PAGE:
The research team assembled an exceptionally large dataset of femur and rib bone cross-sections from 250 species of extinct and living animals, including both land-dwellers and water-dwellers, and covering animals ranging in weight from a few grammes to several tonnes including seals, whales, elephants, mice, and even hummingbirds.
The scientists also collected data on extinct marine reptiles like mosasaurs and plesiosaurs. The researchers compared bone cross sections of these animals to cross-sections of bone from Spinosaurus and its close relatives Baryonyx and Suchomimus.
A clear link was identified between bone density and aquatic foraging behaviour. Animals that submerge themselves underwater to find food have bones that are almost completely solid throughout, whereas cross-sections of land-dwellers’ bones look more like doughnuts, with hollow centres.
When the researchers applied spinosaurid dinosaur bones to this paradigm, they found that Spinosaurus and Baryonyx both had the type of dense bone associated with full submersion.
Commenting on their research Dr Ibrahim stated:
“The scope of our study kept expanding because we kept thinking of more and more groups of vertebrates to include.”
A Different Environmental Niche for Suchomimus
The closely related Suchomimus (S. tenerensis), fossils of which are known from the Early Cretaceous of Niger, was discovered to have less dense bones than both Baryonyx and Spinosaurus. It lived by water and ate fish, as evidenced by its crocodile-like snout and conical teeth, but based on its bone density, it wasn’t actually swimming much. Perhaps this dinosaur was not a subaqueous forager but hunted for fish by wading into the water, rarely getting out of its depth.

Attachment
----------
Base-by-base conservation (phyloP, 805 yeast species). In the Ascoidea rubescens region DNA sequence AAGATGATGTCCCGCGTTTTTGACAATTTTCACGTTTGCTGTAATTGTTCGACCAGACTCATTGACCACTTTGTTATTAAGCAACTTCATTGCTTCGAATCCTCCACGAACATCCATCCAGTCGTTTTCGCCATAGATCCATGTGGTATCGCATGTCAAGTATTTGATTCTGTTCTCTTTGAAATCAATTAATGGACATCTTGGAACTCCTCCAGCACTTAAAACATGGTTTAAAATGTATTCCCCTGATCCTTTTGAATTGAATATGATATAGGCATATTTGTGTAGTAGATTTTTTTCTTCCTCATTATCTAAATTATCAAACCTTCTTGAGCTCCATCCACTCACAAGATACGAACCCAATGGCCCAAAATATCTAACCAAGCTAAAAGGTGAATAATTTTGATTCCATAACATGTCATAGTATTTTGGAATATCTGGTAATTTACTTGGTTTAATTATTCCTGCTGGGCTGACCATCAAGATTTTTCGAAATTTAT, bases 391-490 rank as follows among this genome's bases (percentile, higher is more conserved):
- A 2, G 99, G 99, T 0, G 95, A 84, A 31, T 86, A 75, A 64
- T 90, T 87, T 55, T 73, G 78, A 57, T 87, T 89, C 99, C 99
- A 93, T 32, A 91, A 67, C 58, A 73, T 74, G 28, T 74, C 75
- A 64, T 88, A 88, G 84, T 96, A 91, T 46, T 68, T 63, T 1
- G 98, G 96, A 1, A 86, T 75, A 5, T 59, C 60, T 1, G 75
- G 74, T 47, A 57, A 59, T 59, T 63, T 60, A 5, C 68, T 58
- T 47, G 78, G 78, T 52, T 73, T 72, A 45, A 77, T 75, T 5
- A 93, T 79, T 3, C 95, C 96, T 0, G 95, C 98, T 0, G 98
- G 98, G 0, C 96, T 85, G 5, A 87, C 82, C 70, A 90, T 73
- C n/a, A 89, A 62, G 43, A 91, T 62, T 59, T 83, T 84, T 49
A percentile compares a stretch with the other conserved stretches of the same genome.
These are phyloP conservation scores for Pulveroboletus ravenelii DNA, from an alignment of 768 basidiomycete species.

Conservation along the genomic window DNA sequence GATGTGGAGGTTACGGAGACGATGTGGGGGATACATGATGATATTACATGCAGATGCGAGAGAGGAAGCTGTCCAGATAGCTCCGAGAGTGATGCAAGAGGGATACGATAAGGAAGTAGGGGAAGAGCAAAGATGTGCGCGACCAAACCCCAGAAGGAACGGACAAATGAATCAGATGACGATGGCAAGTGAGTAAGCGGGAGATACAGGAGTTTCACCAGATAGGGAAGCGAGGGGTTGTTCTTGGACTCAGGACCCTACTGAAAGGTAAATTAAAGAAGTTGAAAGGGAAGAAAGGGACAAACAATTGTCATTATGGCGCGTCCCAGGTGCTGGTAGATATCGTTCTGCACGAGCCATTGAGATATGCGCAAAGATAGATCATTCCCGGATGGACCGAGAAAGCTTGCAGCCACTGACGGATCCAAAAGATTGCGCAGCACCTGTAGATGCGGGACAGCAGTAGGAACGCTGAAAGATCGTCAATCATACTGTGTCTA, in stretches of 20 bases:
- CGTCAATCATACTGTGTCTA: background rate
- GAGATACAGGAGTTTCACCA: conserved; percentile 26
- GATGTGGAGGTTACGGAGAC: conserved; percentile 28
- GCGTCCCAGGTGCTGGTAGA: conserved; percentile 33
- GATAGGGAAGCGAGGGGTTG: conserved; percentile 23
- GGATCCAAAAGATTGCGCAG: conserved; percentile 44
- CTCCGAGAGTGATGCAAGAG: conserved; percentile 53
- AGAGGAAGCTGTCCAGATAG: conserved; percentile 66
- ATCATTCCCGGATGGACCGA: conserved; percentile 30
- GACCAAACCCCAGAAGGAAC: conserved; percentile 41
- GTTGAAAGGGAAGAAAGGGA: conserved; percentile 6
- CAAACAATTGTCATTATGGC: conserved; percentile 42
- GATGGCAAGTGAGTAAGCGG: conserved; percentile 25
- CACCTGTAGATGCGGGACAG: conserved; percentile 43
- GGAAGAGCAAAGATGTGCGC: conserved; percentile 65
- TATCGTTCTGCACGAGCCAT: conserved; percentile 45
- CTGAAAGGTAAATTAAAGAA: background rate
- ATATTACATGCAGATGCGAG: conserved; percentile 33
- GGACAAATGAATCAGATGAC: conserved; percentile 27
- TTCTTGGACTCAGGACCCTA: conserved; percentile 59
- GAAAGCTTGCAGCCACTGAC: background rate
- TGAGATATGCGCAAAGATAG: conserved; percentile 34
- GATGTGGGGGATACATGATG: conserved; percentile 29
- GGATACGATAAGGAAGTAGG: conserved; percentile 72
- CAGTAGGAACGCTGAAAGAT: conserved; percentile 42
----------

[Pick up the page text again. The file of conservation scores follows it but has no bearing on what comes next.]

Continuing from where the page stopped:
Different feeding behaviours might help to explain why similar types of spinosaurid could co-exist: Two New Spinosaurids from the Isle of Wight.
Co-author of the study, Dr Jingmai O’Connor from the Field Museum in Chicago explained that collaborative studies like this one that draw from hundreds of specimens, are “the future of palaeontology”. These studies might be very time-consuming to complete, but they let scientists shed light onto big patterns within the fossil record.
Dr Ibrahim is already thinking about his next research project, he commented:
“I think that, with this additional line of evidence, speculative notions that envisage Spinosaurus as some sort of giant wader lack evidential support and can be safely excluded. The bones don’t lie, and now we know that even the internal architecture of the bones is entirely consistent with our interpretation of this animal as a giant predator hunting fish in vast rivers, using its paddle-like tail for propulsion. It will be interesting to reconstruct in a lot more detail how these river monsters moved around – something we are already working on.”
Everything Dinosaur acknowledges the assistance of a media release from the University of Portsmouth in the compilation of this article.
The scientific paper: “Subaqueous foraging among carnivorous dinosaurs” by Matteo Fabbri, Guillermo Navalón, Roger B. J. Benson, Diego Pol, Jingmai O’Connor, Bhart-Anjan S. Bhullar, Gregory M. Erickson, Mark A. Norell, Andrew Orkney, Matthew C. Lamanna, Samir Zouhri, Justine Becker, Amanda Emke, Cristiano Dal Sasso, Gabriele Bindellini, Simone Maganuco, Marco Auditore and Nizar Ibrahim published in Nature.